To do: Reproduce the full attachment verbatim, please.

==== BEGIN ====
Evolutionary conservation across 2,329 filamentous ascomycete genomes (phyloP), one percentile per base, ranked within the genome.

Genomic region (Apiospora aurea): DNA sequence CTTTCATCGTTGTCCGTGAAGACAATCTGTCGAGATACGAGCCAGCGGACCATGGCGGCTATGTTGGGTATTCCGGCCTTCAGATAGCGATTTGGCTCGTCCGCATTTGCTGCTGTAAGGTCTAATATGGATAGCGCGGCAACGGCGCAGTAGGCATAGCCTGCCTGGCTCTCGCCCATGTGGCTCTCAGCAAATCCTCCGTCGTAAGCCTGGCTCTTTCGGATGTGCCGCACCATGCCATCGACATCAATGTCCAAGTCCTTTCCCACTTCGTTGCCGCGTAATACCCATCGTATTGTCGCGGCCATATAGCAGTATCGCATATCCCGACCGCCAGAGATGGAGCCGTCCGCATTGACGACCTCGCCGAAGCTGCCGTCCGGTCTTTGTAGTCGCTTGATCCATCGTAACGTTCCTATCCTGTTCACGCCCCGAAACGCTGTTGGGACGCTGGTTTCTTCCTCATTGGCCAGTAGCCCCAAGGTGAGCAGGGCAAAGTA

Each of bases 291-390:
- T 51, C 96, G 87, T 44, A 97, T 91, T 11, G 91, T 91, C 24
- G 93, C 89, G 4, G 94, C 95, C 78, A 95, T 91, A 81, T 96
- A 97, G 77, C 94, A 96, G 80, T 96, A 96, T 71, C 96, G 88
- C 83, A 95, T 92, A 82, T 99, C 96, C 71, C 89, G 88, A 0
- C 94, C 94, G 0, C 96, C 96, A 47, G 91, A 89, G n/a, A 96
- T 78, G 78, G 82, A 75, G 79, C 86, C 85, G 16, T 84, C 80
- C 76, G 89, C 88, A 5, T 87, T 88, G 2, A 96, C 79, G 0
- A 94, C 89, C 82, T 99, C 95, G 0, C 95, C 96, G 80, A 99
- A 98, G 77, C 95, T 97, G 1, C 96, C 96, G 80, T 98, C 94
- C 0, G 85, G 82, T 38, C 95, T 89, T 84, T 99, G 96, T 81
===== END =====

Evolutionary conservation across 2,329 filamentous ascomycete genomes (phyloP), one percentile per base, ranked within the genome.

Genomic region (Apiospora aurea): DNA sequence CTTTCATCGTTGTCCGTGAAGACAATCTGTCGAGATACGAGCCAGCGGACCATGGCGGCTATGTTGGGTATTCCGGCCTTCAGATAGCGATTTGGCTCGTCCGCATTTGCTGCTGTAAGGTCTAATATGGATAGCGCGGCAACGGCGCAGTAGGCATAGCCTGCCTGGCTCTCGCCCATGTGGCTCTCAGCAAATCCTCCGTCGTAAGCCTGGCTCTTTCGGATGTGCCGCACCATGCCATCGACATCAATGTCCAAGTCCTTTCCCACTTCGTTGCCGCGTAATACCCATCGTATTGTCGCGGCCATATAGCAGTATCGCATATCCCGACCGCCAGAGATGGAGCCGTCCGCATTGACGACCTCGCCGAAGCTGCCGTCCGGTCTTTGTAGTCGCTTGATCCATCGTAACGTTCCTATCCTGTTCACGCCCCGAAACGCTGTTGGGACGCTGGTTTCTTCCTCATTGGCCAGTAGCCCCAAGGTGAGCAGGGCAAAGTA

Each of bases 291-390:
- T 51, C 96, G 87, T 44, A 97, T 91, T 11, G 91, T 91, C 24
- G 93, C 89, G 4, G 94, C 95, C 78, A 95, T 91, A 81, T 96
- A 97, G 77, C 94, A 96, G 80, T 96, A 96, T 71, C 96, G 88
- C 83, A 95, T 92, A 82, T 99, C 96, C 71, C 89, G 88, A 0
- C 94, C 94, G 0, C 96, C 96, A 47, G 91, A 89, G n/a, A 96
- T 78, G 78, G 82, A 75, G 79, C 86, C 85, G 16, T 84, C 80
- C 76, G 89, C 88, A 5, T 87, T 88, G 2, A 96, C 79, G 0
- A 94, C 89, C 82, T 99, C 95, G 0, C 95, C 96, G 80, A 99
- A 98, G 77, C 95, T 97, G 1, C 96, C 96, G 80, T 98, C 94
- C 0, G 85, G 82, T 38, C 95, T 89, T 84, T 99, G 96, T 81